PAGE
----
Clark County's family services department said they've seen a peak in interest for adoption during the pandemic.

LAS VEGAS (FOX5) -- The number of people interested in adopting a child has increased during the statewide shutdown, according to Clark County Family Services.

"I think the interest has peaked because folks are at home, they're hanging out with their family and adoption means family to folks. People are always looking for different ways to expand their family," said Lisa Martinez, Clark County Family Services manager.

The pandemic has also brought changes in the child adoption process.

Would-be adoptive parents are now being asked to complete information and training sessions virtually instead of attending them in person at Clark County Family Services.

"The other big piece that has changed for us is the adoption finalizations are actually taking place telephonically through family court but they're still happening," said Martinez.

From mid-March to the end of April, Family Services finalized more than 70 adoptions. 

"As shutdowns were happening, we learned that the courts were closing and that we wouldn't be able to have the adoption in person as we thought it would be," said new adoptive mother Chelsea Freund.

Freund adopted two children in April under the current conditions.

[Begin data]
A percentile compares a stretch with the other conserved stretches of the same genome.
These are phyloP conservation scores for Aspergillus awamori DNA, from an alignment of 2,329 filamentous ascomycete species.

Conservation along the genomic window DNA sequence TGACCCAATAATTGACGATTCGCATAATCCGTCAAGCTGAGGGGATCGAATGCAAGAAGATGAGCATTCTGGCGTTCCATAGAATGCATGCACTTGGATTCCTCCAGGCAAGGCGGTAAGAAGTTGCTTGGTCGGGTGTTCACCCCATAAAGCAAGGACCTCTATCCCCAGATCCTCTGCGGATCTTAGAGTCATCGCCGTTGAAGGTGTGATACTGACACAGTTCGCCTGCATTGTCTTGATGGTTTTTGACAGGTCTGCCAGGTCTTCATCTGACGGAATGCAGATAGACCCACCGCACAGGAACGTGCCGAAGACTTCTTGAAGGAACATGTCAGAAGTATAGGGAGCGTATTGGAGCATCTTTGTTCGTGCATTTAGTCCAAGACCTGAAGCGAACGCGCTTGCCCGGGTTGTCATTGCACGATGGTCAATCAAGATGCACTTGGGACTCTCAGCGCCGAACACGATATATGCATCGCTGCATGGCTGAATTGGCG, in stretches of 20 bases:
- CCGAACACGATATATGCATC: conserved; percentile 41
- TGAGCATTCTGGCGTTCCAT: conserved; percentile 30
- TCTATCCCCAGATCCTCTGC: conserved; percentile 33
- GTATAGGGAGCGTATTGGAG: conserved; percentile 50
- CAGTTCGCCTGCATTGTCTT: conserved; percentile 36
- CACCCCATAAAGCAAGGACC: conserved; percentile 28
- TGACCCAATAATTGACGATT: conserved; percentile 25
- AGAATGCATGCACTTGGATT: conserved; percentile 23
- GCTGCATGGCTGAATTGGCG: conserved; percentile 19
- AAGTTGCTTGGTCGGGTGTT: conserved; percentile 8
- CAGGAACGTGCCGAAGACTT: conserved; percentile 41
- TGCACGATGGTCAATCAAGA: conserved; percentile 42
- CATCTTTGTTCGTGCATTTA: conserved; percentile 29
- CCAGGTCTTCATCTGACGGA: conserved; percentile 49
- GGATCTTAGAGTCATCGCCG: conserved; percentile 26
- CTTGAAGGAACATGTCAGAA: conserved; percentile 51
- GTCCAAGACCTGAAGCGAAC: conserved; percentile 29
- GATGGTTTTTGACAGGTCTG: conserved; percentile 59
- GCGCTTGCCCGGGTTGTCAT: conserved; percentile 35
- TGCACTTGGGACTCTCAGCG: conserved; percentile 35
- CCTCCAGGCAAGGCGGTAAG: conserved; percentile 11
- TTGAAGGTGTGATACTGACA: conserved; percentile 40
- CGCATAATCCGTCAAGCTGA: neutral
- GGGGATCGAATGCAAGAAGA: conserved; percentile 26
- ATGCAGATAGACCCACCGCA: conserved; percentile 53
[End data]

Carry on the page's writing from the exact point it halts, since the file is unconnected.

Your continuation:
"April 7 was their date and I knew that we were going to be shut down, it was a little bit of a let down because of what I had imagined what it was going to be like," said Freund.

She wanted her family present and asked her mother to come out from Michigan for the court appearance.

Unfortunately, Freund got confirmation from Family Services over the phone. Instead of a welcome home party, Freund’s friends got creative.

"One of my friends had a great idea to do a safe, social distancing, drive-in adoption. So we actually met in a parking lot and everybody was in there own car, spaced out, stayed right by their trunk and we were able to celebrate their adoption in a unique special way that we'll never forget," said Freund.

Currently, about 100 children and teenagers in Clark County are looking for their forever homes.

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